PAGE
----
Donald Trump cannot be friends with everybody


Gage Skidmore

Donald Trump speaks at a 2011 conservative political conference.

Proxy wars seem like something you’d study in your sophomore World History class; from a historical lens, it seems so obvious when countries are being used to fight other people’s wars. The mess that constitutes Syria at the moment is actually a proxy war between the United States and Russia, so things aren’t exactly sunshine and rainbows between the nations. President Elect Donald Trump has a goal of improved relations, something that is, really, less than admirable.

The most complicated U.S.-Russian relations occur in the Middle East; all of the names thrown around when discussing the Syrian Civil War and the fight against ISIS can get very confusing, very fast, and both countries are heavily involved in all sides of the fight. Syrian President Bashar al-Assad has a dark reputation, with evidence of war crimes and crimes against humanity building against him every day. These accusations began after an insurgence rose up against him in 2011, and Russia allied itself with Assad against these rebels. The United States is fighting with the rebels against Assad and Russia, yet all three are united in the fight against ISIS. Russia has chosen to ally itself with a dangerous and oppressive regime, and we simply cannot try to strengthen economic or diplomatic ties with Russia as a result. If we did, we would be rewarding them for, essentially, encouraging a government that runs on fear and guns.

The growing relationship between Trump and Putin cannot be ignored.”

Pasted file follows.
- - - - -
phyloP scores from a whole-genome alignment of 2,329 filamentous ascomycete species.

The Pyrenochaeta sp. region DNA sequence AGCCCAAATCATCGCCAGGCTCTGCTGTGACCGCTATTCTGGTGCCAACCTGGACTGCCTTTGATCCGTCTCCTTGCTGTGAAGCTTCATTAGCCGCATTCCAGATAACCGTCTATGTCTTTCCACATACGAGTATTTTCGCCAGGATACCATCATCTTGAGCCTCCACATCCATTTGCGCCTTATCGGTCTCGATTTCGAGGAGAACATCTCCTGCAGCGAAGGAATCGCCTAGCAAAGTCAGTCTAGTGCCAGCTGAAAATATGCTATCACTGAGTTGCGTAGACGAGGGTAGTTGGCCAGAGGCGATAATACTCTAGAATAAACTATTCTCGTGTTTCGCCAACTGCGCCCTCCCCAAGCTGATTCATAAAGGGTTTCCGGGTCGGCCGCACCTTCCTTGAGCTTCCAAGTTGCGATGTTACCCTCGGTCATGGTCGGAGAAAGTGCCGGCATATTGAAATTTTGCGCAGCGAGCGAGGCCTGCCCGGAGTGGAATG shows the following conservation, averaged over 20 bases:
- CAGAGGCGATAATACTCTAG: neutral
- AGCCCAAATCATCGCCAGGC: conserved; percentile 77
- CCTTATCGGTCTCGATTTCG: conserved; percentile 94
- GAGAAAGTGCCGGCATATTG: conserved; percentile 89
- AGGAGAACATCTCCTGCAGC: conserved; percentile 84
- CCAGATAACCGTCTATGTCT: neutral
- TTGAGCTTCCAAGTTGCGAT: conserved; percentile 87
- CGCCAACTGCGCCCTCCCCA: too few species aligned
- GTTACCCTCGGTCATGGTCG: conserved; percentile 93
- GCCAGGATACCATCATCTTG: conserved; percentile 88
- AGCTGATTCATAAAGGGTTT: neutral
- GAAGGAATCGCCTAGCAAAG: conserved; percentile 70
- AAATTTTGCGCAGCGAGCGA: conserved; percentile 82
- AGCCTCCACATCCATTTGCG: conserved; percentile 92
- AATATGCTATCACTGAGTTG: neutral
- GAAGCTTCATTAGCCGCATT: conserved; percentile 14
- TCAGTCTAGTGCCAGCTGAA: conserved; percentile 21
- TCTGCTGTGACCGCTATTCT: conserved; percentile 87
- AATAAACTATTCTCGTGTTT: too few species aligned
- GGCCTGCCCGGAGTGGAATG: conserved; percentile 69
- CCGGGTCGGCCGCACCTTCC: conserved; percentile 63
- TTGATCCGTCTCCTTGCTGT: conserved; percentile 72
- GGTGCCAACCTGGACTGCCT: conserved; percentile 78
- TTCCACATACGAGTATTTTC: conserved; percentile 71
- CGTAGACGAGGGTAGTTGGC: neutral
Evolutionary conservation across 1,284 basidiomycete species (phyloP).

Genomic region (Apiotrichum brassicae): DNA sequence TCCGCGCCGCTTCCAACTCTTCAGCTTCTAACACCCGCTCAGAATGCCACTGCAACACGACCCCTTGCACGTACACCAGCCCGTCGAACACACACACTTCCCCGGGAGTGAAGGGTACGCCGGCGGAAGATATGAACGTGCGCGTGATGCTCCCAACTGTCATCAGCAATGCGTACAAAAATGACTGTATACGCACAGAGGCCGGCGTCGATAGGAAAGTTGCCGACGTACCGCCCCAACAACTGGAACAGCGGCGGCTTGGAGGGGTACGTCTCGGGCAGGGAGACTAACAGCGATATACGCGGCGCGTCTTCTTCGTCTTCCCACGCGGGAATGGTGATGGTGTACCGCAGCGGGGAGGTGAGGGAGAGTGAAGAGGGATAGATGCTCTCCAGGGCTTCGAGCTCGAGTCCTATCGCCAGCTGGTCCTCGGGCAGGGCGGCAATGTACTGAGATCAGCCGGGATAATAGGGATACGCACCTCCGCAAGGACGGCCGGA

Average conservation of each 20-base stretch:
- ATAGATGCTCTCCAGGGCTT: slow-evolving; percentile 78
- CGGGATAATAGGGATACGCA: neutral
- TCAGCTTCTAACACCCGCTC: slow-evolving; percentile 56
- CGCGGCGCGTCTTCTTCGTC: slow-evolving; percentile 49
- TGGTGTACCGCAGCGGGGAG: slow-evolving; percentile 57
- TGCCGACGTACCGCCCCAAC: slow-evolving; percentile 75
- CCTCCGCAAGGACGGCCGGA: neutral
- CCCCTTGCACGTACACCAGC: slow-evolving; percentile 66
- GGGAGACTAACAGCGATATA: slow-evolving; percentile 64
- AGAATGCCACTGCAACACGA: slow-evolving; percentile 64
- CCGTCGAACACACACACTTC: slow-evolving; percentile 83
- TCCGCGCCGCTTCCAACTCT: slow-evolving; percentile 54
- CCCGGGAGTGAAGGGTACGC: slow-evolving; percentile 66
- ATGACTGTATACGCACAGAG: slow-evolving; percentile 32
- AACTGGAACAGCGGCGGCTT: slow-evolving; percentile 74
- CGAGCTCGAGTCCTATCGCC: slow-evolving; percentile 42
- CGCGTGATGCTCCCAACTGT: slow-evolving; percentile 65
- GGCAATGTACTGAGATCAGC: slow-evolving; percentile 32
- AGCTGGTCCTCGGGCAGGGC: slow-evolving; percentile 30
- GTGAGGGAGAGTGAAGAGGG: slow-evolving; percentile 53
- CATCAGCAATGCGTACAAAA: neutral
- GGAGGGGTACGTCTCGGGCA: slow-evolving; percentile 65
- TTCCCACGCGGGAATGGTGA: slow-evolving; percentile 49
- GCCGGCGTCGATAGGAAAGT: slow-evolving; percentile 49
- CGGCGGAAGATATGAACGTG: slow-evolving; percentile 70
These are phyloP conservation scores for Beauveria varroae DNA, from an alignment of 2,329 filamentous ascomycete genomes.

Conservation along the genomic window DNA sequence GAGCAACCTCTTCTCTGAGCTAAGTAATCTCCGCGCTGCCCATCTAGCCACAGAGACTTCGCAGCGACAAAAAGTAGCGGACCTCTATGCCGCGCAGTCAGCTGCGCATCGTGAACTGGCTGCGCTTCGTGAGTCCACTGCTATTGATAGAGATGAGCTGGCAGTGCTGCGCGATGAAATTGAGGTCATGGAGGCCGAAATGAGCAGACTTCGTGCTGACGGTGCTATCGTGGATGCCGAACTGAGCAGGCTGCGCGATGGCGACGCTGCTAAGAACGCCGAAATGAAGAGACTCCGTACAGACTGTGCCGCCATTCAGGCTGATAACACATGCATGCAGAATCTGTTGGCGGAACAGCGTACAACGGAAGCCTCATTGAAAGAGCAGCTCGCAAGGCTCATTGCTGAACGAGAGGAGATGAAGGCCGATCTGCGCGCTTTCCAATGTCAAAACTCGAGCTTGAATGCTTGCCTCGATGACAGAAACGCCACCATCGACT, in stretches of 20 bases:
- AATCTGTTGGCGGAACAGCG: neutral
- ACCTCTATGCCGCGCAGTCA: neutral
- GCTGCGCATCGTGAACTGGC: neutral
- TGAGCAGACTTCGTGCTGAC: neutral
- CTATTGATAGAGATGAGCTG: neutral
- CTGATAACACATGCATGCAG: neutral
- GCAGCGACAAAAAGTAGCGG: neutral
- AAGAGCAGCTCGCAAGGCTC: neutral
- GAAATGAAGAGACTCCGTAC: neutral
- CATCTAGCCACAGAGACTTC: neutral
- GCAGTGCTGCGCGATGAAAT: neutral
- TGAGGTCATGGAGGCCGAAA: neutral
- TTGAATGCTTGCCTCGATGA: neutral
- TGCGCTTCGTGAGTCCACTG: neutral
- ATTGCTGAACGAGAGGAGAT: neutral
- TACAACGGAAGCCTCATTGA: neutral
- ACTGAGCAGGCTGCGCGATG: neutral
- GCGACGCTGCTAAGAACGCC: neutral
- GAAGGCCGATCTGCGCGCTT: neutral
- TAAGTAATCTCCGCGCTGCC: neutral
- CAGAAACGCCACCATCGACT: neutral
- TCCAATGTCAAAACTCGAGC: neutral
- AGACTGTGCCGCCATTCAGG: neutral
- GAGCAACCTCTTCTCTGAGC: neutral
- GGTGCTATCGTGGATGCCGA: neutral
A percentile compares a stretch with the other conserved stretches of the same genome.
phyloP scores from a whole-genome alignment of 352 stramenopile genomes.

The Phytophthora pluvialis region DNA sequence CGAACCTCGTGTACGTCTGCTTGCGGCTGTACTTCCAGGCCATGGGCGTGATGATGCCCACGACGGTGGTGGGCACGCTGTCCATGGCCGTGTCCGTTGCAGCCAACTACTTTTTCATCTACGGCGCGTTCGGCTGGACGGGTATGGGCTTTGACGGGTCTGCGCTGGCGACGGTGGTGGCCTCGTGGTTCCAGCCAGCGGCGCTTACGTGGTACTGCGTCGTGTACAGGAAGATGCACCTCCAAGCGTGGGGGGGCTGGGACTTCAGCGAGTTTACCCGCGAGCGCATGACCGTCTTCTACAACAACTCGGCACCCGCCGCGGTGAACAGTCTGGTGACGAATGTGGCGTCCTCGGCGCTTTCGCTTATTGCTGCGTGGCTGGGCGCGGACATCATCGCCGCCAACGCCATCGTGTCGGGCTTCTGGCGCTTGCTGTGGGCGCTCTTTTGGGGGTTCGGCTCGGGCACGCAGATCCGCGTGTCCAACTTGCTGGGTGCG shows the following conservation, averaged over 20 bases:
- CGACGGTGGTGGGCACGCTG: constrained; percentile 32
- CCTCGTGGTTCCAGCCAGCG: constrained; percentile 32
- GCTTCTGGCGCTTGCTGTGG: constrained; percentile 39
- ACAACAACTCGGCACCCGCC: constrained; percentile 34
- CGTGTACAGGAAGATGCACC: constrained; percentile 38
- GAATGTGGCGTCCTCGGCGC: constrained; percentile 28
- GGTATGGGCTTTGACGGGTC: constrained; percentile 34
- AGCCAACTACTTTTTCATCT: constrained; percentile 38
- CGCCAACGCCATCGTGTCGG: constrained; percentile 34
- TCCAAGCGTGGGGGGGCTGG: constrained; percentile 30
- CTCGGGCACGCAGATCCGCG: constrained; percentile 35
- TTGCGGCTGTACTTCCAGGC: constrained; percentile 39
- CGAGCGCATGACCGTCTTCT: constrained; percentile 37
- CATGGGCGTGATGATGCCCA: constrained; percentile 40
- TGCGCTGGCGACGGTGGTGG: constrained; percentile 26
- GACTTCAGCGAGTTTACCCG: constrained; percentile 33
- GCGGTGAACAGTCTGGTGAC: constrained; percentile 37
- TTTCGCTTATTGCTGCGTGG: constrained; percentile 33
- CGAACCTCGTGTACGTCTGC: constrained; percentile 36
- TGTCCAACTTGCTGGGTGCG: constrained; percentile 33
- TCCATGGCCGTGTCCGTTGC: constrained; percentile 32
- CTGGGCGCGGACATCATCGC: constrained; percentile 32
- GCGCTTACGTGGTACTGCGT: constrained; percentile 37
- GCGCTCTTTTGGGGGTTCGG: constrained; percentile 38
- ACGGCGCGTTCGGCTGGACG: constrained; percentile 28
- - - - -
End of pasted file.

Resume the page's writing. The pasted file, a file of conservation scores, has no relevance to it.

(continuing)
I started writing this editorial before Donald Trump became president-elect, and man, that really changes things. I would like to write about what we should do in a sort of pseudo-utopia where everyone agrees that Russia needs to face consequences for the terrible things it has done, but the growing relationship between Trump and Putin cannot be ignored. On Nov. 14, the two men held a phone call focused on mending relations between Russia and America. On the surface, this seems alright. Building relations with the world’s largest nuclear weapons holder seems smart, but Russia stands against everything considered an “American value,” even Donald Trump’s values of brutal honesty, patriotism, and winning.

Russia has been willing to lie about events like the Olympics, in a massive doping scandal, revealing a clear disregard for honesty on an international stage. In addition, Trump’s spirit of honesty prompts him towards extreme transparency (sometimes), and you can’t get much further from that ideal than state censorship of media, and Russia’s Roskomnadzor has been under world scrutiny for excessive censorship at the direction of the Kremlin. Admittedly, Russian ideals of patriotism mirror Trump’s, as does its strong emphasis on winning at everything, however, Russia has gotten those values through dubious avenues. A regime built upon fear of speaking against those in power, and relentless warfare, is not ideal.

Even with the imminent power shift in America, its stance on Russia cannot be allowed to change. Russia has allied itself with a civil rights violator (guilty by association, anyone?) when America has gotten the reputation, of being a protector of the free world. Even though Trump wants to strengthen relations with Russia, the two countries’ values still stand in intense opposition, something that cannot just be glossed over. Putin and his Russia cannot be allowed to gain even more power than the dangerous level they currently hold. He is an immoral, oppressive, untrustworthy man, dragging his country down with him, and America simply must not legitimize that regime, must not improve relations with Russia.